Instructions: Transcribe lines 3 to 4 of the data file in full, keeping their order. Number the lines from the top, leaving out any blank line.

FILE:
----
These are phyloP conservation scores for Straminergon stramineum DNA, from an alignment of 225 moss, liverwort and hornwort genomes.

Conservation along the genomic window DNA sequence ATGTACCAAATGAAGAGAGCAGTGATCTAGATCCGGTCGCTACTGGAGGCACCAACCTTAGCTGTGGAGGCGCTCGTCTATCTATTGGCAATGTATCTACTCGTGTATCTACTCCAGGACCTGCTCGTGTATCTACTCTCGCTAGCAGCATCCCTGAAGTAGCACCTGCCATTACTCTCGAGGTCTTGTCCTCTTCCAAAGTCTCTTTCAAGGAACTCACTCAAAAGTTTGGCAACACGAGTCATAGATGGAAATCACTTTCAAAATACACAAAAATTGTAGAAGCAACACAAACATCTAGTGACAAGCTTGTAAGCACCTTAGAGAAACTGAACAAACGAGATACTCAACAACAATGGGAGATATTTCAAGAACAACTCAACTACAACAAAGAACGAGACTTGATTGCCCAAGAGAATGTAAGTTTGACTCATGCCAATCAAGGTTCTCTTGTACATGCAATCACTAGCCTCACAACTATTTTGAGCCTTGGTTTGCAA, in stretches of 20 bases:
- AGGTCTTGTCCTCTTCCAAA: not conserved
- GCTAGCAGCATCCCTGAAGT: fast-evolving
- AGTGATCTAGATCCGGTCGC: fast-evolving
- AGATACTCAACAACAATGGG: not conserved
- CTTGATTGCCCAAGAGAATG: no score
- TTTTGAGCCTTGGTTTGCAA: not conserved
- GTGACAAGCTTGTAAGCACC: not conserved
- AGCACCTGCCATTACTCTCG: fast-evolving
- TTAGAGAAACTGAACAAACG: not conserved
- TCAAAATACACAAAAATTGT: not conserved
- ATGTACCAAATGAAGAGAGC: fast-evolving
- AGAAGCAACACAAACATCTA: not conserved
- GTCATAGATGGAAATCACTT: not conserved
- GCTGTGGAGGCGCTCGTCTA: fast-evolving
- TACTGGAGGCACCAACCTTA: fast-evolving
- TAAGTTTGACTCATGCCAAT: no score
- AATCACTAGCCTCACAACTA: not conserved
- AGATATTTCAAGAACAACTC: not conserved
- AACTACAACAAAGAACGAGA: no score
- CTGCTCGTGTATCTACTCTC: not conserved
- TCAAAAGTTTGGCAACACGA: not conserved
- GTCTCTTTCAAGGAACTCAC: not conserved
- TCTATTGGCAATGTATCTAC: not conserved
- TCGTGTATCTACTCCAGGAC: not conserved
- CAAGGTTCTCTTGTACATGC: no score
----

- AGGTCTTGTCCTCTTCCAAA: not conserved
- GCTAGCAGCATCCCTGAAGT: fast-evolving